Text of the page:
On the weekend we took a drive down to the Valley – our local agricultural mecca, where farms stretch as far as the eye can see. Everywhere we turned there were busy folks from the city, wanting to relax from their busy work schedules and take in the pastoral landscape, kicking back, and dreaming of the country life. Imagine it…just living by the rhythm of the seasons.
It made us smile.
The fact is, there’s precious little downtime for farmers in any season. But certainly we could all take a lesson from them on work-life balance, especially if we’re salespeople, entrepreneurs, or anyone else whose living depends on building business. And it’s this: when there’s work to be done, they work. Hard.
Oh sure, they might complain from time to time. But by and large they understand all too well that whether it’s planting, weeding, watering, or harvesting, it needs to be done, and it won’t wait. Moreover, it doesn’t always arrive in easy, manageable increments. It’s the planting that leads to the harvest. It’s weeding that keeps profitable crops from being overtaken. And there’s a reason why they make hay while the sun shines. Because they must. So the next time we’re complaining because there’s too much to be done, we’re going to give a thought to the farmer. And when it’s the opposite, we’re going to
Appreciate the downtime, and
Use it to do everything we can prepare for the next harvest, which will come as surely as the summer sun.
Since our last blog, where we recommended beginning with the
end in mind (thank you, Mr. Covey), we’ve completed another project. In this
case, we were working on some new messages with one of our clients and their
agency. We all gathered together for two days of mock sales presentations, each
followed by an in-depth interview. As with every project, we were tasked with
delivering our recommendations as quickly as possible.
Each of the sessions, both the presentation and the
interview, was video-recorded. Ideally, we like to go back through each
recording and watch for visual cues we’ve missed, and to be sure of we’ve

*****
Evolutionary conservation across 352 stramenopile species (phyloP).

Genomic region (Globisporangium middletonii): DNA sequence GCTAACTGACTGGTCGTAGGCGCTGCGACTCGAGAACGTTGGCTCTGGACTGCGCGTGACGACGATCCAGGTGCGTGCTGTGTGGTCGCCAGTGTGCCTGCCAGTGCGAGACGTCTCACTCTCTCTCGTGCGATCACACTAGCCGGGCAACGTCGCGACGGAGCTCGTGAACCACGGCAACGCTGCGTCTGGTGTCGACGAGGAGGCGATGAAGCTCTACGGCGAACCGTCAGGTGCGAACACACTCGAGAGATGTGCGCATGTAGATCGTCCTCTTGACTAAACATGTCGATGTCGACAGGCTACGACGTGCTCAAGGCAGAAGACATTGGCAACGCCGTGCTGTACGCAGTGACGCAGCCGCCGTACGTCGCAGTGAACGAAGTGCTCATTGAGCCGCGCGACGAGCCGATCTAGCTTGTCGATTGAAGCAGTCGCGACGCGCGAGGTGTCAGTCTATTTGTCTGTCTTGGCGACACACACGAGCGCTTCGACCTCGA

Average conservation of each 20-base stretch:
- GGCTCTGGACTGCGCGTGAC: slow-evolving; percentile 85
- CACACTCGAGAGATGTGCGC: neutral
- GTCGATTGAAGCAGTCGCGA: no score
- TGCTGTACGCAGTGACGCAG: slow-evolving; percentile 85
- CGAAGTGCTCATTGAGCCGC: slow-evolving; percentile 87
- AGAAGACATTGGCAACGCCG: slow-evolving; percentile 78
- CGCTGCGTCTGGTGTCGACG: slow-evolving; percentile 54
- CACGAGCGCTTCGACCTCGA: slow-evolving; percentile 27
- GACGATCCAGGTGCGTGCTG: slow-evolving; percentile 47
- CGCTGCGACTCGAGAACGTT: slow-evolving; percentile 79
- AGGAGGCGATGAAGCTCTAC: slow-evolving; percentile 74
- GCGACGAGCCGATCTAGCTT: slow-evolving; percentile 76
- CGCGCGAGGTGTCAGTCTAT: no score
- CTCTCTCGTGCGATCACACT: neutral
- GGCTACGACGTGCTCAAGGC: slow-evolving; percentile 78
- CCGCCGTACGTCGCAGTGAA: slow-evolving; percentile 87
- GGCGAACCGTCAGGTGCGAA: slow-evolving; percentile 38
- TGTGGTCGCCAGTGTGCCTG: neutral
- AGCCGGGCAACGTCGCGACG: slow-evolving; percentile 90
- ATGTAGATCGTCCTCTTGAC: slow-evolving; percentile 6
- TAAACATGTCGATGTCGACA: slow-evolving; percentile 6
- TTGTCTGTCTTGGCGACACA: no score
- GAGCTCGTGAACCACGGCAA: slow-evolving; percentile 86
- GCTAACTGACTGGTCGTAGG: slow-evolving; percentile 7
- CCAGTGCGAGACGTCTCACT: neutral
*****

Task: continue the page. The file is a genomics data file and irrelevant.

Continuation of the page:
heard. We’re often asked, is all that time really necessary? Here’s what we
found: there were several key areas where what everyone in the room thought
they had heard or seen, wasn’t exactly what had transpired. So how can you be
sure that what you learned from qualitative research was right?
Here are a few steps that can help:
Have someone attend the research from your team who doesn’t work on that brand (they’re less likely to frame what they hear based on their pre-judgements, assumptions, or wishes for the product).
If it’s a business-to-business project where the respondents are known to you, resist the urge to promote or discount remarks based on how you feel about the respondent.
Make sure you record the sessions or, at a minimum, have a note-taker who is an objective third party.
Take time to review recordings and/or transcripts, asking, “When I make a conclusion, can I back it up with a specific verbatim or visual example?”
Then, and only then, finalize the conclusions and decide what they mean for the project.
Megann has been busy with her appointment at Queen’s this fall, teaching integrated marketing communications, along with her usual customer work here at Panoptika. It’s a great chance for her to get more involved with her alma mater, but it has also spurred some interesting discussions around our office about how we and our clients are communicating with customers. It also has us thinking more and more about the non-verbal communications between marketers and their prospective or current customers.
Well-integrated marketing communications plans consider what the company knows about the customer. They consider the best way to communicate (outbound), as well as how to be receptive to receiving messages and how they plan to get involved in a dialogue with users or consumers of their product or service. But we’ve been wondering…are companies really thinking about their non-verbal communication with customers?
Sure, marketers work on advertising. They think about public relations and how they or their brands are perceived. They’re always trying to find the newest and best way to get their message in front of the right audience, at the right time. But what if all their efforts are wildly successful, yet when the customer tries to actually purchase their product, or contract for their services, or even just give them feedback, the process of doing that is just too difficult? Does this sound like your organization, or are you a business facilitator – a company whose team spends real time figuring out ways to make it easier for their consumers or clients to do business with them?
As an example, Canadian customers found that shopping from U.S.-based catalogue retailers was increasingly appealing this year, in the face of a stronger Canadian dollar. But while some companies such as Crate & Barrel (through www.borderfree.ca)or Land’s End (through www.airmilesshops.ca or Sears stores) have gone out of their way to make shopping easier, other retailers haven’t been business facilitators. They’ve missed a tremendous opportunity.
Given the recent state of the economy, we’re betting you’re looking for ways to strengthen your relationships with customers. We’d like to suggest you give some thought to how you can make your organization a business facilitator.
Here’s to all our customers; may they be well-served,